“I was the kid who always kept her presents,” said Sofia when the neighbors were swapping stories at Kate’s Christmas feast.
“What do you mean?” the raccoon asked.
“I didn’t open them on Christmas morning.”
“And your parents let you get away with that?” he asked.
“We had a big family. No one noticed, or if they noticed, they didn’t care. We all had to open our stockings, but after that, it was a free-for-all.”
“You didn’t, like, each take turns?” Kate asked.
“Nope,” replied Sofia. “So I took them up to my room and stored them in my closet. They were my… what-do-you-say… security. My coping strategy. My lifeline.”
“I have no idea what you’re talking about,” said the raccoon. “It’s not like I need a coping strategy. It’s not like this big furry suit is the only thing that gets me through the anxiety of being in a room with actual people, actual people I don’t yet know or might have to actually talk to. Oh, no. Coping strategy? What’s that?”
“And it’s working really well for you, I see!” said Stefan. “Every Christmas party needs a furry! Am I right?”
“Did you ever open them?” Kate asked.
“I did,” replied Sofia. “I kept them for the really bad days, and then, when I felt like I couldn’t stand anymore, I’d open one of them. It got me through the bad days.”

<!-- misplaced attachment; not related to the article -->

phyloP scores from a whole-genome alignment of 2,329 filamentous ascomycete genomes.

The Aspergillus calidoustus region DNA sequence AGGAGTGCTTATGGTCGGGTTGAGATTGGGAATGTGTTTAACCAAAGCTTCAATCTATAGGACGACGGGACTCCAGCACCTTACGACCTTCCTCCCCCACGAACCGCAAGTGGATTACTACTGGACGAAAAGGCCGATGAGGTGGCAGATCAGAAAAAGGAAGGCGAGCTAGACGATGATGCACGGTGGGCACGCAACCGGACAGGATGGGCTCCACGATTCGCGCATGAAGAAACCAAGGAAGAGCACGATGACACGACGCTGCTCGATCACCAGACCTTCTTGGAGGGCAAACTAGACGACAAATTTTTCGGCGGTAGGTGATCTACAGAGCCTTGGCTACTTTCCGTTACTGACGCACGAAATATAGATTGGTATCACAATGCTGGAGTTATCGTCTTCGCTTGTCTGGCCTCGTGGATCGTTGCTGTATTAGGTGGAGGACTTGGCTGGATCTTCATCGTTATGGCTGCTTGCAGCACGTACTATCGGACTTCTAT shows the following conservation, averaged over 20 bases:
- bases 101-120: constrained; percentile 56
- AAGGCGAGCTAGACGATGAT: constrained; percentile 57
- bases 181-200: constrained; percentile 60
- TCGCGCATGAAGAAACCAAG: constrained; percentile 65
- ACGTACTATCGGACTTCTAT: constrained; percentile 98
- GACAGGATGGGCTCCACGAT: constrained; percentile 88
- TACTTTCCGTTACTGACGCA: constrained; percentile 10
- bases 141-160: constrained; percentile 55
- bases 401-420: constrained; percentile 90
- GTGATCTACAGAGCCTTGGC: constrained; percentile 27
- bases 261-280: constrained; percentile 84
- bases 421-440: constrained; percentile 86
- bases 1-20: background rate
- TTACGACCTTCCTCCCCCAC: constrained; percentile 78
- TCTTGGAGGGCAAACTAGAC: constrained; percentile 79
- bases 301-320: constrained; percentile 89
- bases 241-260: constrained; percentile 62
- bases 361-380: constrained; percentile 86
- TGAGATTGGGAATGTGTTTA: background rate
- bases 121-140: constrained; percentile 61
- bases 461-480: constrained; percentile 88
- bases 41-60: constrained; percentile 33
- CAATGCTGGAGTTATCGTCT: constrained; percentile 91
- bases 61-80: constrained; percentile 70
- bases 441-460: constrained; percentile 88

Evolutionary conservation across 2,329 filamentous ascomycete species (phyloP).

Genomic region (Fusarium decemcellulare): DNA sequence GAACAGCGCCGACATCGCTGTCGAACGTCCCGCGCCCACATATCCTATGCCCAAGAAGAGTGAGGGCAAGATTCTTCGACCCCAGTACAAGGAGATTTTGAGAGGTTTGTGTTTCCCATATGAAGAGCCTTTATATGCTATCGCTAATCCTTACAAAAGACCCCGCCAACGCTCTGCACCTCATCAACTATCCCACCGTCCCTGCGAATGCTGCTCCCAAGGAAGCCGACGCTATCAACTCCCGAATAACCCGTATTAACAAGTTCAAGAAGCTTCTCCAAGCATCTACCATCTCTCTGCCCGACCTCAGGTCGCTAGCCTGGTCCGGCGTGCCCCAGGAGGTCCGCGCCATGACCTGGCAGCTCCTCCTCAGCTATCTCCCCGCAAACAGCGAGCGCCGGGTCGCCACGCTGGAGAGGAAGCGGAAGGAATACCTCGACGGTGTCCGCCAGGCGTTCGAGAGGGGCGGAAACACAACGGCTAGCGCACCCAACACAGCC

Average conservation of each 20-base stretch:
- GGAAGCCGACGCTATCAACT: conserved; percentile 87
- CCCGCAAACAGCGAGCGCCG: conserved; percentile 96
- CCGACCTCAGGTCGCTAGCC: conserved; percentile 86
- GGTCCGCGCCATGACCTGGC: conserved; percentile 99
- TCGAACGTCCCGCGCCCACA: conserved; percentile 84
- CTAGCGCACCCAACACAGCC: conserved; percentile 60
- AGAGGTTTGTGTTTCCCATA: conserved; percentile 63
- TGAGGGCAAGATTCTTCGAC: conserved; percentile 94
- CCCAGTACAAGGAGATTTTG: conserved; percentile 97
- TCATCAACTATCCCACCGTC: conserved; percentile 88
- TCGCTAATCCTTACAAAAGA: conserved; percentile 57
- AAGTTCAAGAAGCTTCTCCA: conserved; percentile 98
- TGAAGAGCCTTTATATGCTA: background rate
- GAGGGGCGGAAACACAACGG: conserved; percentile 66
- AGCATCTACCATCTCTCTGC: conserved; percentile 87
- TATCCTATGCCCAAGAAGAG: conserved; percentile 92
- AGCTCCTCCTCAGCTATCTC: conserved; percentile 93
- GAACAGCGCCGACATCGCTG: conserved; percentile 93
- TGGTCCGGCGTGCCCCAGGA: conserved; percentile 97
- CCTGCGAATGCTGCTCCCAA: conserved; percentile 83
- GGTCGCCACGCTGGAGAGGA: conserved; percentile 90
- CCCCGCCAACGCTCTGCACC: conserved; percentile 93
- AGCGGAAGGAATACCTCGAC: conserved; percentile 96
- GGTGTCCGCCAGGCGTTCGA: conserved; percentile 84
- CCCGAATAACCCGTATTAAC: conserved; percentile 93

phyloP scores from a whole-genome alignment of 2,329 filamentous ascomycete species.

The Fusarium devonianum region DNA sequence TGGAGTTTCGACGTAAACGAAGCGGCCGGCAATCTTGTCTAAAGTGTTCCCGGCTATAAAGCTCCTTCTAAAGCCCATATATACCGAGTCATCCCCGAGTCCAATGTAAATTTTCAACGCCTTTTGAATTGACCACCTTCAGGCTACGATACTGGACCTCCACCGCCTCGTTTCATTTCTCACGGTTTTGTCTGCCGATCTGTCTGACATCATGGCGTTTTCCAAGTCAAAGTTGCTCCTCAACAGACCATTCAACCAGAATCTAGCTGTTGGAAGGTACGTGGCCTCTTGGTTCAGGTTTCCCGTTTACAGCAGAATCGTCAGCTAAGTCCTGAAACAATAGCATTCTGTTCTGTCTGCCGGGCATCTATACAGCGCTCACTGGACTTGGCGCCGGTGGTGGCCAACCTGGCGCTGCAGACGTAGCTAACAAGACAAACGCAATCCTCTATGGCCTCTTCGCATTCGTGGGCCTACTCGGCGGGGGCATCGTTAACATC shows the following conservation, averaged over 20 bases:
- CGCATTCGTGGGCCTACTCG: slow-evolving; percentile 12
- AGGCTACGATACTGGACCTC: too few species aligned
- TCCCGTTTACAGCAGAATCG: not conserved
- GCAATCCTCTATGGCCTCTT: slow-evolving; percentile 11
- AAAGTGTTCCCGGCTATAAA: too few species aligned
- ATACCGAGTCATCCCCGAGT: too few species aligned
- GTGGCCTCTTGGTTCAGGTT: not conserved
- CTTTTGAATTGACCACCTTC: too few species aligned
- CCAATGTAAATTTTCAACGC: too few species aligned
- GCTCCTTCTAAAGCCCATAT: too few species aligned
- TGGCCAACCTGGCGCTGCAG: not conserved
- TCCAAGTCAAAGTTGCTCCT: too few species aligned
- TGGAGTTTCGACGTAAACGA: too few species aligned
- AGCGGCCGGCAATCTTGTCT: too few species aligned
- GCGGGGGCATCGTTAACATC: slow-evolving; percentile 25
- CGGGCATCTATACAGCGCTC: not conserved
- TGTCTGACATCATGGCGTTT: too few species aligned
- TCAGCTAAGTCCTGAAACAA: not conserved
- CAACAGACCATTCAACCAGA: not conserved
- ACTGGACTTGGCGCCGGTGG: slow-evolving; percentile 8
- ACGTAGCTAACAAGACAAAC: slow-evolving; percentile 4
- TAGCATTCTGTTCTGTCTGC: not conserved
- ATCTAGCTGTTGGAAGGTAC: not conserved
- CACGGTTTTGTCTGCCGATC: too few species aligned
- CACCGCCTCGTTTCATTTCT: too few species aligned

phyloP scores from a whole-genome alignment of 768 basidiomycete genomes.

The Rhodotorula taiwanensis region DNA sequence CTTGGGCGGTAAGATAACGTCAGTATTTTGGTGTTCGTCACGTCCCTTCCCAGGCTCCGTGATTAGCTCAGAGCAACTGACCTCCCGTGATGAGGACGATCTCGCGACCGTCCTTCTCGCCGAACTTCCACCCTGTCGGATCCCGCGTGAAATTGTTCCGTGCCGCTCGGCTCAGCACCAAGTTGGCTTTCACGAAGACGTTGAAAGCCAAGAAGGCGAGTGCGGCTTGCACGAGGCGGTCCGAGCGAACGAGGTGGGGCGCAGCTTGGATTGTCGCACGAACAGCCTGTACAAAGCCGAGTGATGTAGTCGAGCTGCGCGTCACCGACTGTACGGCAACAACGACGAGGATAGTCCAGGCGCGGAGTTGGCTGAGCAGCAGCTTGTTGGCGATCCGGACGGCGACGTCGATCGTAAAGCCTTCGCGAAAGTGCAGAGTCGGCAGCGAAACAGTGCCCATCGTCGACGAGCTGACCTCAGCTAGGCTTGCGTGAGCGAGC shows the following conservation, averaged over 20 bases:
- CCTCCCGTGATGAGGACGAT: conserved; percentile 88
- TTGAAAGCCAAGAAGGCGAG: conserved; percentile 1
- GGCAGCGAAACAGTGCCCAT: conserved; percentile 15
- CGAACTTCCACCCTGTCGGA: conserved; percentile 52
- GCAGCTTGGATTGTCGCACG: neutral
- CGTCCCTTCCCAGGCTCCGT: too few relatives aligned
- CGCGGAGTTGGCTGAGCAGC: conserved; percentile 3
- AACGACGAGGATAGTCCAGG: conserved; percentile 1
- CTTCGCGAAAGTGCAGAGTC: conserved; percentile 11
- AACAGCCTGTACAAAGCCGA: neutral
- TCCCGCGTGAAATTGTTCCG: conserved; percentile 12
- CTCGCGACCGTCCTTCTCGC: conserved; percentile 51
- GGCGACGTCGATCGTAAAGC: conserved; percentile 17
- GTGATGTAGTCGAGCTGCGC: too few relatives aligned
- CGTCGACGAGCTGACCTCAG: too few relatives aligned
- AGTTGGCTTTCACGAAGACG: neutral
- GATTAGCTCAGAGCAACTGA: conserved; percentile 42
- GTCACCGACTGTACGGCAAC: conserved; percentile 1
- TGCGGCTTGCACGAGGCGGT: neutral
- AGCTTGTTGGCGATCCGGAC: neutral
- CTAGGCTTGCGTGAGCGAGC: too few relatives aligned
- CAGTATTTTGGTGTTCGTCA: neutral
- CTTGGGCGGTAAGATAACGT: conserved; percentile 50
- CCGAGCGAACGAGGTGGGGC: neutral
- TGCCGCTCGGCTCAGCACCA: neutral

“But what if you had more bad days than presents?” the fashionable guest asked.
“That’s where the strategy came in, you see,” replied Sofia. “You see, I had to allot the number of really bad days I had to the number of presents I received. So, for example, if I got twelve presents one year, that meant that I could have twelve bad days, one per month, maybe.”
“How would you know if it was bad enough to warrant a present?” Ishaan asked.
“I would ask, ‘Is this bad enough for a present?’ And if I thought I could get through the day without one, then I would. But if the day was so sad or so hard or so stomach-twisting that I just couldn’t get through it, then it was present-worthy.”
“But what if you had more really bad days than presents?” Ishaan asked.
“Oh, that would never happen, would it, Sofia?” Bertha said. “These things have ways of evening out.”
“Bertha’s right!” replied Sofia. “One year, we were so poor that I got only one present. I was so worried. How would I get through the year? But you know what? That was my best year ever! Each day that was hard, I told myself, ‘It’s hard. But it’s not so hard that I need to open my gift.’ So I got through. It was like… I don’t know. It was like hard days were just part of being alive, right? Part of being a kid. So I would just say, ‘It’s not present-worthy. I can get through it.’ And I did. Christmas Eve rolled around, and I still hadn’t opened my gift, so I did. I opened it.”
“What was it?” Ishaan asked.
“It was a bar of soap!” Sofia laughed. “I told you we were so poor that year! A bar of soap! It’s a good thing I hadn’t opened it on the bad days or I might have been so disappointed!”
“Was it nice soap?” asked the fashionable guest.
“Oh, yes!” replied Sofia. “Lavender! I’d never had scented soap before. So I took a Christmas Eve bath, and I smelled so good all night!”